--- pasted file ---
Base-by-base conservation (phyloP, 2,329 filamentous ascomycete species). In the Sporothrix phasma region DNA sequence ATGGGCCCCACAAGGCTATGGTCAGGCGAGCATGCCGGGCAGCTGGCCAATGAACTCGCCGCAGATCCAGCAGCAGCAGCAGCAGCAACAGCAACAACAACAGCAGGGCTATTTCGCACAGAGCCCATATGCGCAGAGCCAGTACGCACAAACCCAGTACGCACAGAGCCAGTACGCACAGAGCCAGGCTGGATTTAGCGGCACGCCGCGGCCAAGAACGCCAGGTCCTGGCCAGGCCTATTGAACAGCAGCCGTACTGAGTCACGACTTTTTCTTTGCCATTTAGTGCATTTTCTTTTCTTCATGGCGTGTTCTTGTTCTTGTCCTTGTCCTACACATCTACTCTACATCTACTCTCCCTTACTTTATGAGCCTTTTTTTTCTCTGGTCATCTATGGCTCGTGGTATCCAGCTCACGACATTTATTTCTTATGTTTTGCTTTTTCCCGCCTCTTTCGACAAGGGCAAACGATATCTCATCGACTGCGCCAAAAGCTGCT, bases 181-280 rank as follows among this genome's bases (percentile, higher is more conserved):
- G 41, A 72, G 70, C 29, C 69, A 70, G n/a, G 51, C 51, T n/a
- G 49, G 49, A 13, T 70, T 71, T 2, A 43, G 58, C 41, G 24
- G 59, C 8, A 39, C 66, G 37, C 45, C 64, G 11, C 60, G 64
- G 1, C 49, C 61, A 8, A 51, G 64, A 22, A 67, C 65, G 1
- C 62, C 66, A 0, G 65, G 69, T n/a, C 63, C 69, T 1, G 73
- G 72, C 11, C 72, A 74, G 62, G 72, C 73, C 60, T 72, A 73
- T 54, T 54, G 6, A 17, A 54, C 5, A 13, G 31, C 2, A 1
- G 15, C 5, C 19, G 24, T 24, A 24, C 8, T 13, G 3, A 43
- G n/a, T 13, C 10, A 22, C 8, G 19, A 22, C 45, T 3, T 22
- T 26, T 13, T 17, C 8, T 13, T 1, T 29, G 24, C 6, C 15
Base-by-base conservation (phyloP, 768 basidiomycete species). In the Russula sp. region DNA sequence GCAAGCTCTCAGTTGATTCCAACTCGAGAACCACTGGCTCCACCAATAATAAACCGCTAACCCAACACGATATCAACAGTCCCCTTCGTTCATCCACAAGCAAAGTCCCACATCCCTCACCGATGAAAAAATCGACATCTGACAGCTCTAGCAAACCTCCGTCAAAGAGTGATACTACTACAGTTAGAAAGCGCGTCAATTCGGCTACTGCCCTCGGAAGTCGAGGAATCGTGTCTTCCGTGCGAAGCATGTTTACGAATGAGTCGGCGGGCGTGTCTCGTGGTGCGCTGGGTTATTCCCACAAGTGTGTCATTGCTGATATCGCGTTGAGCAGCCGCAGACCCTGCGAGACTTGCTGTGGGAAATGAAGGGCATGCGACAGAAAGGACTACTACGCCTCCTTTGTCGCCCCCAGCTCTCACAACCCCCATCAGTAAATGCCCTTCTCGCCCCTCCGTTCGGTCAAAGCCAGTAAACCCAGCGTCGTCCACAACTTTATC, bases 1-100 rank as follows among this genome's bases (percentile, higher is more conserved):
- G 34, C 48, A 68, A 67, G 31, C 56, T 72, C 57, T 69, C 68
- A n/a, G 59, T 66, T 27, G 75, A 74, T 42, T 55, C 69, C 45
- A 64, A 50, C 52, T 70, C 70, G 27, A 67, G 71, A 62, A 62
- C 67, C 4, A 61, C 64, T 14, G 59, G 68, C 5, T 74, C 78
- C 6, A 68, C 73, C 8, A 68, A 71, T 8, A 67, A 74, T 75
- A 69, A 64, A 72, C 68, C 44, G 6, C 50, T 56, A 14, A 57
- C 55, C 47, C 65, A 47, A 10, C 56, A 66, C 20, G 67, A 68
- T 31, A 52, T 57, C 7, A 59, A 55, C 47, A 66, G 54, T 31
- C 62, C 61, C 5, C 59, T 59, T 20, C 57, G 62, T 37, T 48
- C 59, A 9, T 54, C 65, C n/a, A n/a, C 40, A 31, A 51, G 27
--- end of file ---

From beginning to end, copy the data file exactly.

Base-by-base conservation (phyloP, 2,329 filamentous ascomycete species). In the Sporothrix phasma region DNA sequence ATGGGCCCCACAAGGCTATGGTCAGGCGAGCATGCCGGGCAGCTGGCCAATGAACTCGCCGCAGATCCAGCAGCAGCAGCAGCAGCAACAGCAACAACAACAGCAGGGCTATTTCGCACAGAGCCCATATGCGCAGAGCCAGTACGCACAAACCCAGTACGCACAGAGCCAGTACGCACAGAGCCAGGCTGGATTTAGCGGCACGCCGCGGCCAAGAACGCCAGGTCCTGGCCAGGCCTATTGAACAGCAGCCGTACTGAGTCACGACTTTTTCTTTGCCATTTAGTGCATTTTCTTTTCTTCATGGCGTGTTCTTGTTCTTGTCCTTGTCCTACACATCTACTCTACATCTACTCTCCCTTACTTTATGAGCCTTTTTTTTCTCTGGTCATCTATGGCTCGTGGTATCCAGCTCACGACATTTATTTCTTATGTTTTGCTTTTTCCCGCCTCTTTCGACAAGGGCAAACGATATCTCATCGACTGCGCCAAAAGCTGCT, bases 181-280 rank as follows among this genome's bases (percentile, higher is more conserved):
- G 41, A 72, G 70, C 29, C 69, A 70, G n/a, G 51, C 51, T n/a
- G 49, G 49, A 13, T 70, T 71, T 2, A 43, G 58, C 41, G 24
- G 59, C 8, A 39, C 66, G 37, C 45, C 64, G 11, C 60, G 64
- G 1, C 49, C 61, A 8, A 51, G 64, A 22, A 67, C 65, G 1
- C 62, C 66, A 0, G 65, G 69, T n/a, C 63, C 69, T 1, G 73
- G 72, C 11, C 72, A 74, G 62, G 72, C 73, C 60, T 72, A 73
- T 54, T 54, G 6, A 17, A 54, C 5, A 13, G 31, C 2, A 1
- G 15, C 5, C 19, G 24, T 24, A 24, C 8, T 13, G 3, A 43
- G n/a, T 13, C 10, A 22, C 8, G 19, A 22, C 45, T 3, T 22
- T 26, T 13, T 17, C 8, T 13, T 1, T 29, G 24, C 6, C 15
Base-by-base conservation (phyloP, 768 basidiomycete species). In the Russula sp. region DNA sequence GCAAGCTCTCAGTTGATTCCAACTCGAGAACCACTGGCTCCACCAATAATAAACCGCTAACCCAACACGATATCAACAGTCCCCTTCGTTCATCCACAAGCAAAGTCCCACATCCCTCACCGATGAAAAAATCGACATCTGACAGCTCTAGCAAACCTCCGTCAAAGAGTGATACTACTACAGTTAGAAAGCGCGTCAATTCGGCTACTGCCCTCGGAAGTCGAGGAATCGTGTCTTCCGTGCGAAGCATGTTTACGAATGAGTCGGCGGGCGTGTCTCGTGGTGCGCTGGGTTATTCCCACAAGTGTGTCATTGCTGATATCGCGTTGAGCAGCCGCAGACCCTGCGAGACTTGCTGTGGGAAATGAAGGGCATGCGACAGAAAGGACTACTACGCCTCCTTTGTCGCCCCCAGCTCTCACAACCCCCATCAGTAAATGCCCTTCTCGCCCCTCCGTTCGGTCAAAGCCAGTAAACCCAGCGTCGTCCACAACTTTATC, bases 1-100 rank as follows among this genome's bases (percentile, higher is more conserved):
- G 34, C 48, A 68, A 67, G 31, C 56, T 72, C 57, T 69, C 68
- A n/a, G 59, T 66, T 27, G 75, A 74, T 42, T 55, C 69, C 45
- A 64, A 50, C 52, T 70, C 70, G 27, A 67, G 71, A 62, A 62
- C 67, C 4, A 61, C 64, T 14, G 59, G 68, C 5, T 74, C 78
- C 6, A 68, C 73, C 8, A 68, A 71, T 8, A 67, A 74, T 75
- A 69, A 64, A 72, C 68, C 44, G 6, C 50, T 56, A 14, A 57
- C 55, C 47, C 65, A 47, A 10, C 56, A 66, C 20, G 67, A 68
- T 31, A 52, T 57, C 7, A 59, A 55, C 47, A 66, G 54, T 31
- C 62, C 61, C 5, C 59, T 59, T 20, C 57, G 62, T 37, T 48
- C 59, A 9, T 54, C 65, C n/a, A n/a, C 40, A 31, A 51, G 27